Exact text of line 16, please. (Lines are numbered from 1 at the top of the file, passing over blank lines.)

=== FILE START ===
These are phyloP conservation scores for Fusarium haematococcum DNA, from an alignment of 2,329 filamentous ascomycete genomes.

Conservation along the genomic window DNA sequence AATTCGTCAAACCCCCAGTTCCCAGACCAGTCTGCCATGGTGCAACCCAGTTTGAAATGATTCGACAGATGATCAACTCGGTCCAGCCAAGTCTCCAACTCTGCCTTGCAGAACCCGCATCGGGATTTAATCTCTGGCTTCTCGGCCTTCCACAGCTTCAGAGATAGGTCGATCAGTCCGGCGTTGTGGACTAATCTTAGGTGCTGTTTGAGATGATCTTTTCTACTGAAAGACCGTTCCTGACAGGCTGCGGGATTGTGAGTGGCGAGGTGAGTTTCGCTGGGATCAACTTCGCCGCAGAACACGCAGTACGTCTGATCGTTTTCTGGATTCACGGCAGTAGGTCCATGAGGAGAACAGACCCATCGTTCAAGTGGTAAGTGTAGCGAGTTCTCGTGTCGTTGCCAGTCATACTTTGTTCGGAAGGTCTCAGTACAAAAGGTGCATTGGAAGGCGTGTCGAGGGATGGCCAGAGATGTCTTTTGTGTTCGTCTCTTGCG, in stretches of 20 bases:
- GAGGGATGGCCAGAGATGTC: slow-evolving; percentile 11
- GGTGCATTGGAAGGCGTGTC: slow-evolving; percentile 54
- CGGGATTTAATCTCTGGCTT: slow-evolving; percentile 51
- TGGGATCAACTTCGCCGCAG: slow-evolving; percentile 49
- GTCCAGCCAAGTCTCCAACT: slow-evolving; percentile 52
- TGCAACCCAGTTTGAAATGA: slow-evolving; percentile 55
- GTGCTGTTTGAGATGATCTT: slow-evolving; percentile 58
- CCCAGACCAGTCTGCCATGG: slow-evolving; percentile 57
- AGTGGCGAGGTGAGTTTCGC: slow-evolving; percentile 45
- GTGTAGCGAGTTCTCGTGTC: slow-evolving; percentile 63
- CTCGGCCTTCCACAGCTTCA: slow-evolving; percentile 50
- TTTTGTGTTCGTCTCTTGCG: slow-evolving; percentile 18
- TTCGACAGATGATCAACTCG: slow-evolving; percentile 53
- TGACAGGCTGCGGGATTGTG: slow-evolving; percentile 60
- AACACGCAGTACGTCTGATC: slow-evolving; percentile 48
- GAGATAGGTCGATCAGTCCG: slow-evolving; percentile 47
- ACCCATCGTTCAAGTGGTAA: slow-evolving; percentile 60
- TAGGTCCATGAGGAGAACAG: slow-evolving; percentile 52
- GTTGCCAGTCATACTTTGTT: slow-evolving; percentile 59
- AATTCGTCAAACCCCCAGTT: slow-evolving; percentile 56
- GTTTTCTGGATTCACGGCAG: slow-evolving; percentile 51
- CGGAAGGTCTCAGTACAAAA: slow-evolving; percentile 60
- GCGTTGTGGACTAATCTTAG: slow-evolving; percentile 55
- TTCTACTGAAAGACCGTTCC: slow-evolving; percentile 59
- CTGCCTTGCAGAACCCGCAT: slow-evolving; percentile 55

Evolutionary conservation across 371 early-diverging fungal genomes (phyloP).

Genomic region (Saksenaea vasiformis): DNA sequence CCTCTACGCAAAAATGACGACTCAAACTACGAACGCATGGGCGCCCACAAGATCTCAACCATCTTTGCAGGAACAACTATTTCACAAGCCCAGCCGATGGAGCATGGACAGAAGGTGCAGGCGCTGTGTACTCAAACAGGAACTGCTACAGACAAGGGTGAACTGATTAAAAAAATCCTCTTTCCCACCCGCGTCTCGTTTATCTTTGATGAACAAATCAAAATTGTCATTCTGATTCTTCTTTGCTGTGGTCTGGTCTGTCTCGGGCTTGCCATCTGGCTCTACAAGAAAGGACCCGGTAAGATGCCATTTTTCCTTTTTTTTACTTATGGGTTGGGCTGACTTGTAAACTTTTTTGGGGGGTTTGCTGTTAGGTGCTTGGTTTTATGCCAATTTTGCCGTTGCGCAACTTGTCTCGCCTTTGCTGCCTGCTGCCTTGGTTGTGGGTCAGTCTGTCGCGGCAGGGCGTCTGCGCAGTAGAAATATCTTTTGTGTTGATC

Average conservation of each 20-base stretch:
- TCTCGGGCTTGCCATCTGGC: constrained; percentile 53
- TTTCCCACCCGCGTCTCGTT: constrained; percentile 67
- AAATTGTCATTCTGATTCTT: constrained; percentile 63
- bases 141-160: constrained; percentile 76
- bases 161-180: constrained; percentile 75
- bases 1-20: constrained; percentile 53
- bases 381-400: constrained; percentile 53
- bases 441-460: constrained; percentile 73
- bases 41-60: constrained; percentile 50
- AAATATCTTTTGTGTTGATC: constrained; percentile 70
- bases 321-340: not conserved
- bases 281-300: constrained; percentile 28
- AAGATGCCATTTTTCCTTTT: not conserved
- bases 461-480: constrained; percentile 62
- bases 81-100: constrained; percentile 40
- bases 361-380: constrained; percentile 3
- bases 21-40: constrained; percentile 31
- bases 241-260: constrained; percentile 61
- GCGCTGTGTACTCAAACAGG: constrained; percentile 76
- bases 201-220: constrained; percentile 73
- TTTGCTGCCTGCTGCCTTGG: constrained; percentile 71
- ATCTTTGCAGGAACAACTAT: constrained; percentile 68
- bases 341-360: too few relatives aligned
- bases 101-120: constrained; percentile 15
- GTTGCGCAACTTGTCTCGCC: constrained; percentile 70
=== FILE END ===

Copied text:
- TGACAGGCTGCGGGATTGTG: slow-evolving; percentile 60